The Negroes

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The Negroes




1815 is the date of this composition, which sets it firmly in the midst of the growing anti-slavery movement in early nineteenth-century England; 1807 was the year in which the slave trade was abolished, and the abolition of the institution of slavery itself was to follow in 1833.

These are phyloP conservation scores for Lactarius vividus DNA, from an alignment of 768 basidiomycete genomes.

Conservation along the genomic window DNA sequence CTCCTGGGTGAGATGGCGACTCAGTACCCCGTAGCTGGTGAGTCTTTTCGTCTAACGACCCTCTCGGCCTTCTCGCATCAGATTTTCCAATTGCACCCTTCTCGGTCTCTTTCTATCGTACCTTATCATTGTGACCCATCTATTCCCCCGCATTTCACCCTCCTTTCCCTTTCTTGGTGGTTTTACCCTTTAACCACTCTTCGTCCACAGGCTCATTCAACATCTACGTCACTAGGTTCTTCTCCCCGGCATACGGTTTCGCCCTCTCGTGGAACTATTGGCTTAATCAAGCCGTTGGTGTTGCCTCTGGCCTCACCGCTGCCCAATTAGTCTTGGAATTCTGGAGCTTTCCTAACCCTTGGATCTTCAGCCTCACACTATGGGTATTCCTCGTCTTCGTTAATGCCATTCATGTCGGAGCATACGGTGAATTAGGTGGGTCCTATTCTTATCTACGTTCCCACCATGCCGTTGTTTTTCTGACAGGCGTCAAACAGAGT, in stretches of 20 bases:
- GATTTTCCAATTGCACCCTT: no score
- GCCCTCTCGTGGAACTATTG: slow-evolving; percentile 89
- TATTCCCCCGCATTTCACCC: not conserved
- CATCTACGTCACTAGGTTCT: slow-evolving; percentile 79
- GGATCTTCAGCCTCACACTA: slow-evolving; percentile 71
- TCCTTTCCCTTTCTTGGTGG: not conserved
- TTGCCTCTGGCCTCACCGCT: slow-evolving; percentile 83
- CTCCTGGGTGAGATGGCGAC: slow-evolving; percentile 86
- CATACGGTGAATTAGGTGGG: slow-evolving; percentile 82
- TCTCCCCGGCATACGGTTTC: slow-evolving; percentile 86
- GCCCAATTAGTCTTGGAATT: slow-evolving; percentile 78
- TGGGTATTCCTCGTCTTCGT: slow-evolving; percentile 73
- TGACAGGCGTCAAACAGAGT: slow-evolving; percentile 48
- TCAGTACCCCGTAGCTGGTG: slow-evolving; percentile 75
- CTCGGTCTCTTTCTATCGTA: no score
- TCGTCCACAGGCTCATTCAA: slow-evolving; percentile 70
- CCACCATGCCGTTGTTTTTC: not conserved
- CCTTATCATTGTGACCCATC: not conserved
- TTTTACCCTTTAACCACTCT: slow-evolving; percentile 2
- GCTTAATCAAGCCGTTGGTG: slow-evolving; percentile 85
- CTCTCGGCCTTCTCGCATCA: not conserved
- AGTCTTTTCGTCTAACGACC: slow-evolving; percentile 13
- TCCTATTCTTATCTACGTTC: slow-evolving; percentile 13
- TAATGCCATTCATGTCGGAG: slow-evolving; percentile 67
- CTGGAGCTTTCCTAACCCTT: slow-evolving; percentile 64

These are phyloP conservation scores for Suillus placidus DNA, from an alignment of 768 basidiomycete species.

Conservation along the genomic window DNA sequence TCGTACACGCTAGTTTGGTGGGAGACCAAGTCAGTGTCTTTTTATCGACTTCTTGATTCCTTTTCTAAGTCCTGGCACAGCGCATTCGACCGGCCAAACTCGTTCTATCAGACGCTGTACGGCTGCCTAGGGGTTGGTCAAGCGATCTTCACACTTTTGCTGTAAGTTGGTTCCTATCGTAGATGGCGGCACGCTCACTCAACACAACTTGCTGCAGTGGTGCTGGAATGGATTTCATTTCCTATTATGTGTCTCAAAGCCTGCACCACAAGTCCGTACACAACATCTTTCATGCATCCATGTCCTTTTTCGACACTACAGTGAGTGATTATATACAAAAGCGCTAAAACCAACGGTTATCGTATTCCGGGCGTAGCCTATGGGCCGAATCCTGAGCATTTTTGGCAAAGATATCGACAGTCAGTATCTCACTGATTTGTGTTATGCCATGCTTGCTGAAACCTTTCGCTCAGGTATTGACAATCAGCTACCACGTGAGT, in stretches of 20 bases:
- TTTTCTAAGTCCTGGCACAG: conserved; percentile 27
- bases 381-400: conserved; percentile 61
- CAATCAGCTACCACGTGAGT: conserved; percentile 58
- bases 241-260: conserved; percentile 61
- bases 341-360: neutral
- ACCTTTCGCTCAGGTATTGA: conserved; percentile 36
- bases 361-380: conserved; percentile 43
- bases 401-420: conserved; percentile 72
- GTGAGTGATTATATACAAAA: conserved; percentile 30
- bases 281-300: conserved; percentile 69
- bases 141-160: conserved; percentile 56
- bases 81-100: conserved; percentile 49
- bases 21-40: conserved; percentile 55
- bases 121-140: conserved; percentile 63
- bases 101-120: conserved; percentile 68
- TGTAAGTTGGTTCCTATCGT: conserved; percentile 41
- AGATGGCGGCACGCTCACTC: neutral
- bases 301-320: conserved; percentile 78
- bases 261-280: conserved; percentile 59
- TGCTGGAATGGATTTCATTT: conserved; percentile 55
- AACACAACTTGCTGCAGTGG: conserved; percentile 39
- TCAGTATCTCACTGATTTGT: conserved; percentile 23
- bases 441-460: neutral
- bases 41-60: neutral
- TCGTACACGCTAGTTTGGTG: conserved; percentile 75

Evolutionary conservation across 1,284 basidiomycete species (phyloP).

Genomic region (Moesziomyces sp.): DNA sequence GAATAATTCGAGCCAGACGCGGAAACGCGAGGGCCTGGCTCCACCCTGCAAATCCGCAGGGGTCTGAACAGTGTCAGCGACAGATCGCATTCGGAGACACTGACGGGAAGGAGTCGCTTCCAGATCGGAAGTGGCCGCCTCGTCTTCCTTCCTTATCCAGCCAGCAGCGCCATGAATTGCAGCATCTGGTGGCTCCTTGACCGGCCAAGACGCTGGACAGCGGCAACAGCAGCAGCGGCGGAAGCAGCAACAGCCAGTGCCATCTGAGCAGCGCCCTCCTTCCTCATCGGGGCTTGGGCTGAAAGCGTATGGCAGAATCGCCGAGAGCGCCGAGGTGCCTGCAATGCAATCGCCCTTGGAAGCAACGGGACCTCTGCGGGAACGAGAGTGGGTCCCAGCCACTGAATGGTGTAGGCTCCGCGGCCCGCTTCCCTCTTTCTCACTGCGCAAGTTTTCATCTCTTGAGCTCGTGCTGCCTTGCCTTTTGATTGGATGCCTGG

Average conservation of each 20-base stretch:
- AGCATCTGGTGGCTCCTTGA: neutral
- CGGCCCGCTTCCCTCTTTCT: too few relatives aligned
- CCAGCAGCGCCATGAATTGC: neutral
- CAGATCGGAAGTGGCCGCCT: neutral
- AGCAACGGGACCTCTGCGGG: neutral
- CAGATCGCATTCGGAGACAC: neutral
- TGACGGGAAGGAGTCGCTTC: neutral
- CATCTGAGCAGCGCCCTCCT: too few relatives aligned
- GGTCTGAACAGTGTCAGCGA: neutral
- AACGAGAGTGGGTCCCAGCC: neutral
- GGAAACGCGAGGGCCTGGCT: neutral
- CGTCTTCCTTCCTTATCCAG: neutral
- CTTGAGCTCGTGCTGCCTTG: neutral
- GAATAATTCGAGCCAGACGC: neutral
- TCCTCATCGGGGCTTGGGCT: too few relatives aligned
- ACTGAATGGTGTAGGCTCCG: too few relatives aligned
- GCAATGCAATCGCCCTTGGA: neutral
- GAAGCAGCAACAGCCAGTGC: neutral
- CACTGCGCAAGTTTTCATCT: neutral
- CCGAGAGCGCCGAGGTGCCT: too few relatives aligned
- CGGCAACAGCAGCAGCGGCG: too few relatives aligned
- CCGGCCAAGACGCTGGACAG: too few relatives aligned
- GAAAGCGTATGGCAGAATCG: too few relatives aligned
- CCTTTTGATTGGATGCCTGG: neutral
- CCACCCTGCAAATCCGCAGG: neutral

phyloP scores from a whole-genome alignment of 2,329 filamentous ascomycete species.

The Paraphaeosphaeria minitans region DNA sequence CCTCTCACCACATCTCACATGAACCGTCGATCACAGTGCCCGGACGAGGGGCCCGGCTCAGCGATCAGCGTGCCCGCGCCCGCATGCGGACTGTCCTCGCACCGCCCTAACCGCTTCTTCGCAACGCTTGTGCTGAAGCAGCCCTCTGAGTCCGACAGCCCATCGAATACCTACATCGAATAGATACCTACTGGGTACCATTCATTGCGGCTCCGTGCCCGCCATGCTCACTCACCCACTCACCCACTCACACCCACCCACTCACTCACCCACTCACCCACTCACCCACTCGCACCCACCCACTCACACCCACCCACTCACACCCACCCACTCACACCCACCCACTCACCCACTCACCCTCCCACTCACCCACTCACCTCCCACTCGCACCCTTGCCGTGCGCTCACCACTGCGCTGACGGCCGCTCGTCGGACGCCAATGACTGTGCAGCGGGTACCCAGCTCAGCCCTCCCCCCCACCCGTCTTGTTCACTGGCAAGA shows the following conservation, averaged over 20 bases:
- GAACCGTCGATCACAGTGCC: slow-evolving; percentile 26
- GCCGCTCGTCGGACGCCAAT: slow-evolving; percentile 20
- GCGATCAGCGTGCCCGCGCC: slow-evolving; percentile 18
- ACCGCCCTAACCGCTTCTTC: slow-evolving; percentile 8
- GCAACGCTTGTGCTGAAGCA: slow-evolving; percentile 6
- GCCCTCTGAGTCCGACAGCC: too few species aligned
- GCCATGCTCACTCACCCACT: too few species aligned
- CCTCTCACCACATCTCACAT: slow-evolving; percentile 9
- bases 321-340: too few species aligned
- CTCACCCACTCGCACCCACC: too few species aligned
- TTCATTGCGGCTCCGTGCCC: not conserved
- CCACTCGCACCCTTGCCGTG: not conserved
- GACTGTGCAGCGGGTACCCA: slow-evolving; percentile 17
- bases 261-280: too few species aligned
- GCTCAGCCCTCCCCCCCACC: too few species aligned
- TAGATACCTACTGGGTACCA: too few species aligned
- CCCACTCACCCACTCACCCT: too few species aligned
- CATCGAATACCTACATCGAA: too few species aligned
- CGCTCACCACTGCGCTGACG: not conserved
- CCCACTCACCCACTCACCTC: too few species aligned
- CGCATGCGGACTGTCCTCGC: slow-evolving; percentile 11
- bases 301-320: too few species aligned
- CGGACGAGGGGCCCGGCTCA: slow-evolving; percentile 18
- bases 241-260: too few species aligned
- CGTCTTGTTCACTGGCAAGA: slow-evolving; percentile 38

It's not clear from the collection whether this glee formed part of the music Mazzinghi may have composed for the stage in his post as Music Director at the King's Theatre; Emanuel Rubin does not list this piece as one of Mazzinghi's glee compositions, so it may be that we have here a newly-discovered musical curiosity. The piece is remarkable not so much for its musical worth - though the inclusion of what is clearly a continuo bass line, albeit without figures, is a contribution to the discussion about the appropriateness of instrumental accompaniment to the glee - but for its impassioned text: a plea for the enslaved negro to be seen as a fellow human being. Thirty-seven years before the publication of "Uncle Tom's Cabin", this song tore at the heart-strings of a society which was forced to concede that it had never held the moral argument.



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